Honest, Simple, and Persistant

It is rare to find a church whose focus is teaching young Christians and new believers how to pray. And yet, “Teach us to pray” (Luke 18:1) is one of the primary requests the twelve apostles had of the Lord Jesus. He clearly spent time teaching them to pray, both by His example and His instruction.
You would think this most basic of all Christian disciplines would be taught to every new believer and youngster growing up in the church. How I want Stevendale Baptist Church to be a church that does that. We are going to work very hard to make that happen.
Today's Thought: How to Pray When You Don’t Feel Like Praying

In his book, “Prayer: Does It Make Any Difference?” Philip Yancey points out that Jesus gave very few rules for prayer. “His teaching reduces down to three general principles: Keep it honest, keep it simple, and keep it up.”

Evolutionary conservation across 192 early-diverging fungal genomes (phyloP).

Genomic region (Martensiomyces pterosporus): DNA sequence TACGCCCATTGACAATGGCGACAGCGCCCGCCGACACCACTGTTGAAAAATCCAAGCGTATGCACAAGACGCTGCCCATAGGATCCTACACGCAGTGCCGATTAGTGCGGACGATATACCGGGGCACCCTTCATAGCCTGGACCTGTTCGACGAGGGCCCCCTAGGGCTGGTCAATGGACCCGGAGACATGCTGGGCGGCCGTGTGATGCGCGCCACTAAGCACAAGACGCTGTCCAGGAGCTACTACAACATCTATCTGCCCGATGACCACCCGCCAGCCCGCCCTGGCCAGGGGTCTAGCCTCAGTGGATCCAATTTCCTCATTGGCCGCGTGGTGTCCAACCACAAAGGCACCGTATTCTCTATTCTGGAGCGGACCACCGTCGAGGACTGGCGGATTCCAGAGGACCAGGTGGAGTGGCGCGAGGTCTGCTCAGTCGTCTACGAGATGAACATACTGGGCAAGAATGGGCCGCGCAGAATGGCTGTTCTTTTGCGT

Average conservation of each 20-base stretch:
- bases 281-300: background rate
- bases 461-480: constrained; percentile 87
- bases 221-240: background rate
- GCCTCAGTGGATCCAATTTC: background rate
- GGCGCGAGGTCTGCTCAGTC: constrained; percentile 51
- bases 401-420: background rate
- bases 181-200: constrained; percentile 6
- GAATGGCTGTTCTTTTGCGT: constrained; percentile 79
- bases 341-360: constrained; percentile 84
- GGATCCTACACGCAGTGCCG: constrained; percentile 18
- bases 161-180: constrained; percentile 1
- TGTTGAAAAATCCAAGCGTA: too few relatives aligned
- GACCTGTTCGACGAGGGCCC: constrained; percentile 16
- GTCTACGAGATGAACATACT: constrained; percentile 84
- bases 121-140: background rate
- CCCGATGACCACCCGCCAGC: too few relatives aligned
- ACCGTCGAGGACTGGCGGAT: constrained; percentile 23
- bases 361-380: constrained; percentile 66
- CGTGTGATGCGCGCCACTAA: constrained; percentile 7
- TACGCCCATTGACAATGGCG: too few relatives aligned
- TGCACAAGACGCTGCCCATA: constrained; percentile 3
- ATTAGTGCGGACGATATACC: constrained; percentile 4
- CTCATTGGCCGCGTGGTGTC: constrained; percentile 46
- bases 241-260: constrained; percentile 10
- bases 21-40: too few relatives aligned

Honest: “They who worship Him must worship in Spirit and in truth.” (John 4:24) Coming into the Lord’s presence requires that we do so with our spirits, not just our bodies, and in the Holy Spirit. Further, we must come in truth. Whatever else ‘truth’ means here, it clearly requires honesty on the part of the worshiper. It’s not a prayer until you are honest with God.

Simple: “Ask and you shall receive,” Jesus taught (Matthew 7:7). What could be simpler? Ask Him for what you need. Does the definition of prayer come any clearer than this?

Keep it up: "Won't God give his chosen people justice when they cry out to him for help day and night? Is he slow to help them?" (Luke 18:7) Don't forget the parable of the persistent widow that precedes this verse. Jesus told it so that his disciples would always pray and not lose heart.

The instruction to keep it honest, keep it simple, and keep it up says little about the methods we use in praying. How we pray is not nearly as important as that we do it in the first place.
God bless you,
Stephen M Young II
hat tip to Bro Joe Mckeever

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